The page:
Solon pines for pre-Epira days in power generation
MANILA, Philippines—The head the House committee on energy is yearning for the days before the government handed over to the private sector the keys to the power generation industry under the Electric Power Industry Reform Act (Epira) 12 years ago.
“At least then, we had somebody to blame—Napocor (National Power Corp.). Now, nobody wants to take the blame not even the ERC (Energy Regulatory Commission) which is supposed to protect the public’s interest,” said Oriental Mindoro Representative Reynaldo Umali in a phone interview.
Umali noted that central to the takeover of the private sector was Epira’s commitment to “establish a strong and purely independent regulatory body and system.”
“Unfortunately, the past 12 years has been littered with rulings, orders, decisions and administrative issuances of the ERC that fall horribly short of even the most liberal standards or benchmarks of compliance with the promise to protect and promote consumer interest,” said Umali.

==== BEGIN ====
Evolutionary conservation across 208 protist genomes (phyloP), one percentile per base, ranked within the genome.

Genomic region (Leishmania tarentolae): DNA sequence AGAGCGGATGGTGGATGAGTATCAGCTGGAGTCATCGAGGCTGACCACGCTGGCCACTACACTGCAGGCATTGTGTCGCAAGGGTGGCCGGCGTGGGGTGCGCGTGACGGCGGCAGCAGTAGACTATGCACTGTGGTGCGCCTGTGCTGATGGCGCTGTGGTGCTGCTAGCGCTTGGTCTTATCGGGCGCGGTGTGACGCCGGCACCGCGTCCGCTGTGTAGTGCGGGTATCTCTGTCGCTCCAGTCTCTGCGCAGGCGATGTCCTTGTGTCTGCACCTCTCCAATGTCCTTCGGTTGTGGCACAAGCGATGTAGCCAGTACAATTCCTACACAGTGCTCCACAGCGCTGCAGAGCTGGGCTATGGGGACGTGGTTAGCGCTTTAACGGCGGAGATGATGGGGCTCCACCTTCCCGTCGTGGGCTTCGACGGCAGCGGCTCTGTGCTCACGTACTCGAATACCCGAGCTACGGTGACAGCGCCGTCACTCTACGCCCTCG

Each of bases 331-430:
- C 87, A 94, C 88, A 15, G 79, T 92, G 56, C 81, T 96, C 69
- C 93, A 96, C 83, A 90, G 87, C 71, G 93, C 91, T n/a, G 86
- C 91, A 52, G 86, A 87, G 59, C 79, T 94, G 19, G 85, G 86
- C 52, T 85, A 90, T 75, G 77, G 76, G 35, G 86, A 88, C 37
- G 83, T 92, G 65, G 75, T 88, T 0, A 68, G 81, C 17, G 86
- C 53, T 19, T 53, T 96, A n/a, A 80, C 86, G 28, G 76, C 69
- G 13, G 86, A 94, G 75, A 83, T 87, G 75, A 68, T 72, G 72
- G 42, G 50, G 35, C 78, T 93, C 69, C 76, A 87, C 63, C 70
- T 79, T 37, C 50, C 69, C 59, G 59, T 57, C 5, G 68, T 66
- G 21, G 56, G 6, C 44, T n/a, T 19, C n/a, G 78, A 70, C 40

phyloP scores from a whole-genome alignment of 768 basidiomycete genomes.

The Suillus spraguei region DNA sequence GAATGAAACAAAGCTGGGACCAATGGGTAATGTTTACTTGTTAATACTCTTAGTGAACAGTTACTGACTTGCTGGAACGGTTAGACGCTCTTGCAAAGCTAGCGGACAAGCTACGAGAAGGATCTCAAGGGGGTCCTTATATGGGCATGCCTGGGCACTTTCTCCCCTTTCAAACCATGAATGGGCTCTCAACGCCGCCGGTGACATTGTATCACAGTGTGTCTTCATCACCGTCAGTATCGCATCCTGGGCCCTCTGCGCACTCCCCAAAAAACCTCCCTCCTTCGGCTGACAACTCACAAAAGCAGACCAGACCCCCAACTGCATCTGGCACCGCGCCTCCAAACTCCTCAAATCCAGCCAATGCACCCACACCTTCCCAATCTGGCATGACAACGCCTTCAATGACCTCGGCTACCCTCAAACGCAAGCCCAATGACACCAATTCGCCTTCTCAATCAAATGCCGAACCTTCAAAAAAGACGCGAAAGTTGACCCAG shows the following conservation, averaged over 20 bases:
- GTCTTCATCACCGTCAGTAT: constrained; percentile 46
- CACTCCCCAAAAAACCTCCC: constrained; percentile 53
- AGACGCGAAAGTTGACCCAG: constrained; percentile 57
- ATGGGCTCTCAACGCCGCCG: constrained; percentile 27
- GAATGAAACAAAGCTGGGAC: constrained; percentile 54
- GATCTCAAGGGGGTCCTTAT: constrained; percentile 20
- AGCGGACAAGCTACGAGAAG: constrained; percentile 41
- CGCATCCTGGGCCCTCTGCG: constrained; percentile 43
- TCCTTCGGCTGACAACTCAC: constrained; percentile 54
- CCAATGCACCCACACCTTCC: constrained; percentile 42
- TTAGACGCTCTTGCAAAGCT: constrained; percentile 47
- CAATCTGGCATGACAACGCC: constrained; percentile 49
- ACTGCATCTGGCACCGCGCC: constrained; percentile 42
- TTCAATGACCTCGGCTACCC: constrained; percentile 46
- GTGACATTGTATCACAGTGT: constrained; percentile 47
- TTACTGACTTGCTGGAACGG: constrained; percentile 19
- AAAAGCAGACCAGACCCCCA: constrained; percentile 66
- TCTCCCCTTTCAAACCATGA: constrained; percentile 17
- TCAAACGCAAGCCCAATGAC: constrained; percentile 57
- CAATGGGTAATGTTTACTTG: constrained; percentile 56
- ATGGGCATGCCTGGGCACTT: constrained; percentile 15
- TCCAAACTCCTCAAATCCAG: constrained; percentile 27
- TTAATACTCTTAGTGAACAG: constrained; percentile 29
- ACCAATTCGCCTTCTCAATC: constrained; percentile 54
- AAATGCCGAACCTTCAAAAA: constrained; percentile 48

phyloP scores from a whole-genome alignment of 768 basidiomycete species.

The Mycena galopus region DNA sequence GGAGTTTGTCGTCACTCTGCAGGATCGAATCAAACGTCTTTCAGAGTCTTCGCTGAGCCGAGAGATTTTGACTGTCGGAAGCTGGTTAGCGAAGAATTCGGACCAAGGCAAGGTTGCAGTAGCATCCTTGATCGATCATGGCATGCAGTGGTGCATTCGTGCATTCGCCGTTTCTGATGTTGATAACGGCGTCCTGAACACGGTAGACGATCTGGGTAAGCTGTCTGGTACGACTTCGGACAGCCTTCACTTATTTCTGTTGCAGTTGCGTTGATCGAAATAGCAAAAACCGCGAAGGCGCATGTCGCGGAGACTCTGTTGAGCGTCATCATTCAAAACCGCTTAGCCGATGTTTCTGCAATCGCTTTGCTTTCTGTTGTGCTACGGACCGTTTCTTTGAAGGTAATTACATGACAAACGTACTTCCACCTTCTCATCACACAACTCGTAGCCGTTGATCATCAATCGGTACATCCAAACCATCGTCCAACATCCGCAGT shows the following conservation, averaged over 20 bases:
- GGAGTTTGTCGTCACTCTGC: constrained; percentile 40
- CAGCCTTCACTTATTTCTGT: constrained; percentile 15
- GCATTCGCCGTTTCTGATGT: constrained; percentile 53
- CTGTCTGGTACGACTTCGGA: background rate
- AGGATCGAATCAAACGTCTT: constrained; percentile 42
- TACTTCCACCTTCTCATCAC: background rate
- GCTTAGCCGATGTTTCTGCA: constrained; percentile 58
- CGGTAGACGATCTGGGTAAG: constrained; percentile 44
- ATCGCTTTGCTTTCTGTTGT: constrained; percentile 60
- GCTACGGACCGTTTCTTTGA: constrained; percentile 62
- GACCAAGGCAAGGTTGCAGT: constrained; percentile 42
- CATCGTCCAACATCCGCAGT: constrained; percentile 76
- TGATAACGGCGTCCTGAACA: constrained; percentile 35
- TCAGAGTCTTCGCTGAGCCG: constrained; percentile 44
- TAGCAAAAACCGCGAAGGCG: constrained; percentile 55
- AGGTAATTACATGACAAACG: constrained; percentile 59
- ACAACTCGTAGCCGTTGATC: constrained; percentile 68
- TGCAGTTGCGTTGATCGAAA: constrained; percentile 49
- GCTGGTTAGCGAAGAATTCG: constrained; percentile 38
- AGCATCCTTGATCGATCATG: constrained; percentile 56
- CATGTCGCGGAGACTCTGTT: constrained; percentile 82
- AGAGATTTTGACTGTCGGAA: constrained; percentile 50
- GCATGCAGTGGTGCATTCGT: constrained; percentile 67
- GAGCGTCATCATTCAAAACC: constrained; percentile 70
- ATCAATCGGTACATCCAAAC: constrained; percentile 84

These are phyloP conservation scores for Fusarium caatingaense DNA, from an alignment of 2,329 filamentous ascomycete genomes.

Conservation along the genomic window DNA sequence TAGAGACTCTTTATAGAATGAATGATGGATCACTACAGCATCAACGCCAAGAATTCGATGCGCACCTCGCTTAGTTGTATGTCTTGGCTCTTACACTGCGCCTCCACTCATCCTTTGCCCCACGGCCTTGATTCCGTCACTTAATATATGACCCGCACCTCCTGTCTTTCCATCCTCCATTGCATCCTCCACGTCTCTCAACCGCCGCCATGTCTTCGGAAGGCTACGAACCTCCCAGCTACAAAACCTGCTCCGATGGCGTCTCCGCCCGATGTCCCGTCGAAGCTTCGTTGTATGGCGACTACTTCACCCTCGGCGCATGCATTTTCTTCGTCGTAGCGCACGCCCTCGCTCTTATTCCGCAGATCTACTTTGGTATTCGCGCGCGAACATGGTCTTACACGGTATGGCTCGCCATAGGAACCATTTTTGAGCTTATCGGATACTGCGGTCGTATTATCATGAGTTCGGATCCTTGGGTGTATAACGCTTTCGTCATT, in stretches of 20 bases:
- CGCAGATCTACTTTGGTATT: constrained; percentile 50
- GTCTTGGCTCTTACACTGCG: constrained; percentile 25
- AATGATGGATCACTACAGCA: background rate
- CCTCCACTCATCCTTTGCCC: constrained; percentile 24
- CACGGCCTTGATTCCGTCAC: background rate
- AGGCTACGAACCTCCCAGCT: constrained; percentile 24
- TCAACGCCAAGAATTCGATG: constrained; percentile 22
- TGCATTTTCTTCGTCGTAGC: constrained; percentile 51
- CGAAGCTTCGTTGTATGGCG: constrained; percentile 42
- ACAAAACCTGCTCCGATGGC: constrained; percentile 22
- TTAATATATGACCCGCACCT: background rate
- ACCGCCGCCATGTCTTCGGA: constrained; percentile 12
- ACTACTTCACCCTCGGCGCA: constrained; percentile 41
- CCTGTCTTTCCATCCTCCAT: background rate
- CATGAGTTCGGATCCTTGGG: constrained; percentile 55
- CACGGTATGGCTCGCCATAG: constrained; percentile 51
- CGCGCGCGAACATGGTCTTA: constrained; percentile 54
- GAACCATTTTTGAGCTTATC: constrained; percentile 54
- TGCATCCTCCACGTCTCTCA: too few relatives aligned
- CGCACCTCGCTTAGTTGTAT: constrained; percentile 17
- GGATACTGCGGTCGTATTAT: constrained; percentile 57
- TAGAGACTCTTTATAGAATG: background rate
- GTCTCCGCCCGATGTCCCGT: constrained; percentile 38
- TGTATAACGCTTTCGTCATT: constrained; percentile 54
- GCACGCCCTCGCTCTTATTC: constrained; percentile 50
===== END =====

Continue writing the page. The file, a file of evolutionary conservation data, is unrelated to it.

The ERC is currently chaired by an appointee of the previous administration, former Pampanga Rep. Zenaida Cruz-Ducut, who was accused of getting five percent commission for every pork barrel project she brought detained businesswoman Janet Lim Napoles, the alleged mastermind of the P10-billion port barrel scam.
The three other commissioners are Aquino appointees Alfredo Non, Gloria Victoria Yap-Taruc, and Josefina Magpale-Asirit, a niece of Secretary Jose Rene Almendras.
Umali cited the ERC’s recent decision approving the P4.15 per kilowatt hour rate hike sought by Manila Electric Co. (Meralco) despite the Department of Energy’s initial findings that private generation companies conspired to bring down supply and ramp up fuel prices.
Asirit argued before the House energy committee that the watchdog had no choice but to approve Meralco’s rate hike because all fluctuations in fuel prices were automatically passed on to consumers.
“Strengthening the ERC will be the main priority of Congress once it starts to amend the Epira which has been an epic failure since 2001—no new power plants have been built, electricity rates are among the highest in the world, and the pricing system has remained opaque,” said Umali.
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